After five days of scrutinizing the state baseball tournaments at All-City Field, I have a few observations.
The facility is one of the best for high school baseball and it sure has changed since I played on the field decades ago.
There used to be bleachers around the field, which didn’t have grass on the infield surrounding the pitcher’s mound.
All-City is well groomed, well maintained and an excellent venue to host the most important games of the season.
A heavy rain fell the evening of May 28 after the 5A finals. Puddles were all around the perimeter of the stadium on May 29 prior to the start of one of the 4A Final Four games but the All-City ground crew arrived at 5:30 a.m. and the field was playable for the start of the 9 a.m. game.
The scoreboard didn’t work for the first 4A game between Valor Christian and Cheyenne Mountain on May 30 but Xcel came out, found the problem and the scoreboard was working for the second game.
One problem this spring has been finding a place to park and still allow enough time to walk to the field to see the first pitch.
The University of Denver purchased the land that used to be the west parking lot from the Denver Public School and is building a tennis facility. Fans, players, coaches, parents, media and well-wishers have to find places to park east of the field.
For years, I have parked in the lot near the softball field east of the field, but now people have discovered my spot.
● Crowds for the 5A Final Four games were good and some people watched standing on the concrete barriers just down the left-field line and other fans sat on cars parked beyond the outfield fence.
There were even people watching the games while standing on the piles of dirt located around the field.
Instead of Rockpile tickets like the Colorado Rockies sell, the CHSAA should have sold Dirtpile tickets.
● One thing that was evident in the four 5A games I saw and three 4A games is that pitchers were not shy about pitching inside to move back batters who tend to crowd the plate.
There were 16 batters hit by pitches in four 5A games and nine more in three 4A contests.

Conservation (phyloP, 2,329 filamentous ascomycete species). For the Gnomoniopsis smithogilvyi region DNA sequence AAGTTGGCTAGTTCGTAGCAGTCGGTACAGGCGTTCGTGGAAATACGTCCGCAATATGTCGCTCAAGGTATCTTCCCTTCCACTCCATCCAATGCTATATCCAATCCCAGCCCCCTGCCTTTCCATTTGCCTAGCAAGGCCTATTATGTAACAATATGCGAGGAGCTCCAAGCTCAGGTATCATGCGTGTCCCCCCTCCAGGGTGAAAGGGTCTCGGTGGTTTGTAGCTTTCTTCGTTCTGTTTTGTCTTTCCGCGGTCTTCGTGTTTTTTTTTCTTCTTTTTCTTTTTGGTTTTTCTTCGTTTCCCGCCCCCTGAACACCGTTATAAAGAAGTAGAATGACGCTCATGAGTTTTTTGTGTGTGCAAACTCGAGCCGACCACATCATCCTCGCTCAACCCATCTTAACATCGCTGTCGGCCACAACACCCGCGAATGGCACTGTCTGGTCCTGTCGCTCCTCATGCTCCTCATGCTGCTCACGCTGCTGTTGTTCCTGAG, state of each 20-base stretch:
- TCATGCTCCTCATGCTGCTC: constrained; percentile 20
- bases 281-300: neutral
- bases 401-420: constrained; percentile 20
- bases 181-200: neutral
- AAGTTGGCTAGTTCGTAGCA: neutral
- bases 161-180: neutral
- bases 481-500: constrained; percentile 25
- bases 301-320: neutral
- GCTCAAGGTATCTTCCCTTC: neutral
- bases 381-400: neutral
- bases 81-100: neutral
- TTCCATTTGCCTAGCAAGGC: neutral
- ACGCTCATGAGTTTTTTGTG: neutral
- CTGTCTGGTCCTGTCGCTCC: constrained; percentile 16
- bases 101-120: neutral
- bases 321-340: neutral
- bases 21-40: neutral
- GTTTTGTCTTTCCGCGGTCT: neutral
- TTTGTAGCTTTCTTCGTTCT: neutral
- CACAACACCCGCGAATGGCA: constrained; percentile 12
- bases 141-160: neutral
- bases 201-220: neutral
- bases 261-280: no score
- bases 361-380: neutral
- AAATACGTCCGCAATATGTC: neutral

Some of the hit batters occurred because pitchers have to throw inside to get batters off the plate, lack of control results in hit batters, and the fact that in a double-elimination tournament you oftentimes have fourth- and fifth-line players on the mound is a factor.
● Valor Christian senior Luke Ziegler was the Eagles’ top pitcher last season with six wins and also hit .328, but he’s only played as a designated hitter this season.
He has signed a letter of intent to play baseball next season at Pepperdine, so the Eagles coaching staff honored a shutdown period this season to let a shoulder impingement heal.
“Having a body like his sitting on the bench every game wasn’t ideal, but we’re glad he contributes the way he does,” said Coach Brian Bonn.
Ziegler finished the season with a .398 batting average.
“I wish I could have impacted games more like I used to, but at the beginning of the year I really accepted the role of DH,” said Ziegler. “It’s really good to see my brothers go out and get the job done without me on the mound. It’s a team game. I’m throwing right now. I’m in rehab but not fully up to 100 percent. There was really no point in me throwing this season.”
Jim Benton is a sports writer for Colorado Community Media. He has been covering sports in the Denver area since 1968. He can be reached at email@example.com or at 303-566-4083.
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